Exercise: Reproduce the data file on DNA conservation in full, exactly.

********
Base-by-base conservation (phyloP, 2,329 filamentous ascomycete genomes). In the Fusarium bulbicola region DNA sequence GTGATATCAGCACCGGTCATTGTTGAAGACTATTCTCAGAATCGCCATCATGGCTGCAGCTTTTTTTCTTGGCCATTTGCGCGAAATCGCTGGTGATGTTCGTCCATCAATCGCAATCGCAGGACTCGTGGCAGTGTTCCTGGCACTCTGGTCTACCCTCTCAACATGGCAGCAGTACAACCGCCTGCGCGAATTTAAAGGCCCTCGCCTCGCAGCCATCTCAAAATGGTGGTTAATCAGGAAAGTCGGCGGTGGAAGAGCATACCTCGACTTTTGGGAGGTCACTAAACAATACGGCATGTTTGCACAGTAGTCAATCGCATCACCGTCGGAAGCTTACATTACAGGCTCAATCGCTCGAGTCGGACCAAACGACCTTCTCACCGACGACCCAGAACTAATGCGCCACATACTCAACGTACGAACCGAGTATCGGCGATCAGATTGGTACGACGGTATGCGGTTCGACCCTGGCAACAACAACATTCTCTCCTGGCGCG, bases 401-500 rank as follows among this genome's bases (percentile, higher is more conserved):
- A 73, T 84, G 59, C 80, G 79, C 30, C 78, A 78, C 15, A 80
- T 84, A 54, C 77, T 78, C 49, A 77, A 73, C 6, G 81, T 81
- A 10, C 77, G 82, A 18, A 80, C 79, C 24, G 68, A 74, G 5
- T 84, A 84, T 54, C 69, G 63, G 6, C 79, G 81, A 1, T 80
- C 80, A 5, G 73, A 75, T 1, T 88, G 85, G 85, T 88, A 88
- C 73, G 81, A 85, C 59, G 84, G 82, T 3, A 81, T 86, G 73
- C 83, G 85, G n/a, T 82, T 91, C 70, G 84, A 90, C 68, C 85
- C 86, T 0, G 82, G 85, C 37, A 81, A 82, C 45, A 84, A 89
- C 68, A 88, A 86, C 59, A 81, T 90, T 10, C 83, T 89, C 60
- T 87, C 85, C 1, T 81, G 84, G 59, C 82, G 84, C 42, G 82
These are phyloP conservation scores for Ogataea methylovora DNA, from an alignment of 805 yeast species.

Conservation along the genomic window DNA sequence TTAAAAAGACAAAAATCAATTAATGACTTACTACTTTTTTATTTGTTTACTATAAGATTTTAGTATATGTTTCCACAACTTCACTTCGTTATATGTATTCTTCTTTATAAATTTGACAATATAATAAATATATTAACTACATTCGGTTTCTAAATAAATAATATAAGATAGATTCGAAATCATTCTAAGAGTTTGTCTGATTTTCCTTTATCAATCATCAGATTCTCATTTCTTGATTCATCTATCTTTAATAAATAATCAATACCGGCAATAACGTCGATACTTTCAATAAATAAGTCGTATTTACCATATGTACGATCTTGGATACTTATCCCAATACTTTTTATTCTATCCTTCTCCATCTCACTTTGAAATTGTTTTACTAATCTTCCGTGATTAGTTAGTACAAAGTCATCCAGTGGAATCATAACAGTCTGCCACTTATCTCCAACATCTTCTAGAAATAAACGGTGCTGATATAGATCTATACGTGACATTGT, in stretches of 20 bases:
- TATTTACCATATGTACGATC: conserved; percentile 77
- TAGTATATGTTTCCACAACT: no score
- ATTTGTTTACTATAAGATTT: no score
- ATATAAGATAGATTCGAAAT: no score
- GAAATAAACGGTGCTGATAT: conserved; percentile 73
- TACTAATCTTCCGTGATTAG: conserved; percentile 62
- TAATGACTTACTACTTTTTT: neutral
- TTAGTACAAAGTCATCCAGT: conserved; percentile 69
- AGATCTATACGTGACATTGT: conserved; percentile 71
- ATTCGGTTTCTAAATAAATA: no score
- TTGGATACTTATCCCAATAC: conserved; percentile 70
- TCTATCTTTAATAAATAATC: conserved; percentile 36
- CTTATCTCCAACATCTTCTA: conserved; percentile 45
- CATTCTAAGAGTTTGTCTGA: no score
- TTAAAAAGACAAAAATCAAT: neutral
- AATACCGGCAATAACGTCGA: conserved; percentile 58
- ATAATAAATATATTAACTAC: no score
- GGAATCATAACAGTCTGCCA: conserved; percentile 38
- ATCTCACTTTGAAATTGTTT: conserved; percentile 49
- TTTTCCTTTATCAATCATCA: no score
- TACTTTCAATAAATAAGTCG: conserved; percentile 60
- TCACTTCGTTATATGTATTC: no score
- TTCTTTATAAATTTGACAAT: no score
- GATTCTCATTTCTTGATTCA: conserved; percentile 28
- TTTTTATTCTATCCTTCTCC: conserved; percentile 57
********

Base-by-base conservation (phyloP, 2,329 filamentous ascomycete genomes). In the Fusarium bulbicola region DNA sequence GTGATATCAGCACCGGTCATTGTTGAAGACTATTCTCAGAATCGCCATCATGGCTGCAGCTTTTTTTCTTGGCCATTTGCGCGAAATCGCTGGTGATGTTCGTCCATCAATCGCAATCGCAGGACTCGTGGCAGTGTTCCTGGCACTCTGGTCTACCCTCTCAACATGGCAGCAGTACAACCGCCTGCGCGAATTTAAAGGCCCTCGCCTCGCAGCCATCTCAAAATGGTGGTTAATCAGGAAAGTCGGCGGTGGAAGAGCATACCTCGACTTTTGGGAGGTCACTAAACAATACGGCATGTTTGCACAGTAGTCAATCGCATCACCGTCGGAAGCTTACATTACAGGCTCAATCGCTCGAGTCGGACCAAACGACCTTCTCACCGACGACCCAGAACTAATGCGCCACATACTCAACGTACGAACCGAGTATCGGCGATCAGATTGGTACGACGGTATGCGGTTCGACCCTGGCAACAACAACATTCTCTCCTGGCGCG, bases 401-500 rank as follows among this genome's bases (percentile, higher is more conserved):
- A 73, T 84, G 59, C 80, G 79, C 30, C 78, A 78, C 15, A 80
- T 84, A 54, C 77, T 78, C 49, A 77, A 73, C 6, G 81, T 81
- A 10, C 77, G 82, A 18, A 80, C 79, C 24, G 68, A 74, G 5
- T 84, A 84, T 54, C 69, G 63, G 6, C 79, G 81, A 1, T 80
- C 80, A 5, G 73, A 75, T 1, T 88, G 85, G 85, T 88, A 88
- C 73, G 81, A 85, C 59, G 84, G 82, T 3, A 81, T 86, G 73
- C 83, G 85, G n/a, T 82, T 91, C 70, G 84, A 90, C 68, C 85
- C 86, T 0, G 82, G 85, C 37, A 81, A 82, C 45, A 84, A 89
- C 68, A 88, A 86, C 59, A 81, T 90, T 10, C 83, T 89, C 60
- T 87, C 85, C 1, T 81, G 84, G 59, C 82, G 84, C 42, G 82
These are phyloP conservation scores for Ogataea methylovora DNA, from an alignment of 805 yeast species.

Conservation along the genomic window DNA sequence TTAAAAAGACAAAAATCAATTAATGACTTACTACTTTTTTATTTGTTTACTATAAGATTTTAGTATATGTTTCCACAACTTCACTTCGTTATATGTATTCTTCTTTATAAATTTGACAATATAATAAATATATTAACTACATTCGGTTTCTAAATAAATAATATAAGATAGATTCGAAATCATTCTAAGAGTTTGTCTGATTTTCCTTTATCAATCATCAGATTCTCATTTCTTGATTCATCTATCTTTAATAAATAATCAATACCGGCAATAACGTCGATACTTTCAATAAATAAGTCGTATTTACCATATGTACGATCTTGGATACTTATCCCAATACTTTTTATTCTATCCTTCTCCATCTCACTTTGAAATTGTTTTACTAATCTTCCGTGATTAGTTAGTACAAAGTCATCCAGTGGAATCATAACAGTCTGCCACTTATCTCCAACATCTTCTAGAAATAAACGGTGCTGATATAGATCTATACGTGACATTGT, in stretches of 20 bases:
- TATTTACCATATGTACGATC: conserved; percentile 77
- TAGTATATGTTTCCACAACT: no score
- ATTTGTTTACTATAAGATTT: no score
- ATATAAGATAGATTCGAAAT: no score
- GAAATAAACGGTGCTGATAT: conserved; percentile 73
- TACTAATCTTCCGTGATTAG: conserved; percentile 62
- TAATGACTTACTACTTTTTT: neutral
- TTAGTACAAAGTCATCCAGT: conserved; percentile 69
- AGATCTATACGTGACATTGT: conserved; percentile 71
- ATTCGGTTTCTAAATAAATA: no score
- TTGGATACTTATCCCAATAC: conserved; percentile 70
- TCTATCTTTAATAAATAATC: conserved; percentile 36
- CTTATCTCCAACATCTTCTA: conserved; percentile 45
- CATTCTAAGAGTTTGTCTGA: no score
- TTAAAAAGACAAAAATCAAT: neutral
- AATACCGGCAATAACGTCGA: conserved; percentile 58
- ATAATAAATATATTAACTAC: no score
- GGAATCATAACAGTCTGCCA: conserved; percentile 38
- ATCTCACTTTGAAATTGTTT: conserved; percentile 49
- TTTTCCTTTATCAATCATCA: no score
- TACTTTCAATAAATAAGTCG: conserved; percentile 60
- TCACTTCGTTATATGTATTC: no score
- TTCTTTATAAATTTGACAAT: no score
- GATTCTCATTTCTTGATTCA: conserved; percentile 28
- TTTTTATTCTATCCTTCTCC: conserved; percentile 57